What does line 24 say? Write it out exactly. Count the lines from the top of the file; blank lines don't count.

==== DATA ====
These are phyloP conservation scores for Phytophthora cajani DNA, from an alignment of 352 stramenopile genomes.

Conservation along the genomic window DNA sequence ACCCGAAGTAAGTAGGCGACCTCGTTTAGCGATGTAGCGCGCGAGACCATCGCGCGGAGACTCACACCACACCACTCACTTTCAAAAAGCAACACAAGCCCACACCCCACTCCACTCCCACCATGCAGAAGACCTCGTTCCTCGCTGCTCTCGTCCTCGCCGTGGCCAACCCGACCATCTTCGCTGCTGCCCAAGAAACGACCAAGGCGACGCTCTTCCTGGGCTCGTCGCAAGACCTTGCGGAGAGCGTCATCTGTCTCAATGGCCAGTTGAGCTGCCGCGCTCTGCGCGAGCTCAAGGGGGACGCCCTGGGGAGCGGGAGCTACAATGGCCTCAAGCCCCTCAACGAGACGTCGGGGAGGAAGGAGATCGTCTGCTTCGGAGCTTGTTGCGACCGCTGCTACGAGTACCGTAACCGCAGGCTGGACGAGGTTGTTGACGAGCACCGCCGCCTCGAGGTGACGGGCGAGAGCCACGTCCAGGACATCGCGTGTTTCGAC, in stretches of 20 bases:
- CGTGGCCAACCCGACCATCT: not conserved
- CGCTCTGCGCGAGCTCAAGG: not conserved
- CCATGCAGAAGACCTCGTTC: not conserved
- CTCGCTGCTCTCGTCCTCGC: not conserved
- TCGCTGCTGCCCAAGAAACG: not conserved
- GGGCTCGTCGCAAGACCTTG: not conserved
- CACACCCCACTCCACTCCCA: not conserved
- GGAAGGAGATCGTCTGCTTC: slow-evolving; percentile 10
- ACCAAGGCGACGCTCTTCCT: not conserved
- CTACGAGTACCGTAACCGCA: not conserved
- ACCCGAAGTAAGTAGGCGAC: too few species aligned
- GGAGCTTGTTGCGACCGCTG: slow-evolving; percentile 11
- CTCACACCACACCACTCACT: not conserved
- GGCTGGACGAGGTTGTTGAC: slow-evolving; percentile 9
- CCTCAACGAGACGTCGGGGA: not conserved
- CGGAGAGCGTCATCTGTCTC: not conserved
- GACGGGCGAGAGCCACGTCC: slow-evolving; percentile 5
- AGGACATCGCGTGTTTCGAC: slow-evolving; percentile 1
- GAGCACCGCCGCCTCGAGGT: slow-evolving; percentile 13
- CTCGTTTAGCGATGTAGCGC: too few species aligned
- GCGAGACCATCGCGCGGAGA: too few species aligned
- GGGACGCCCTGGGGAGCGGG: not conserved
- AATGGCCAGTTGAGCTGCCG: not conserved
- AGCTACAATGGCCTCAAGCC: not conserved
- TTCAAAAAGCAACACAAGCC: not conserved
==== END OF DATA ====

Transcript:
- GGGACGCCCTGGGGAGCGGG: not conserved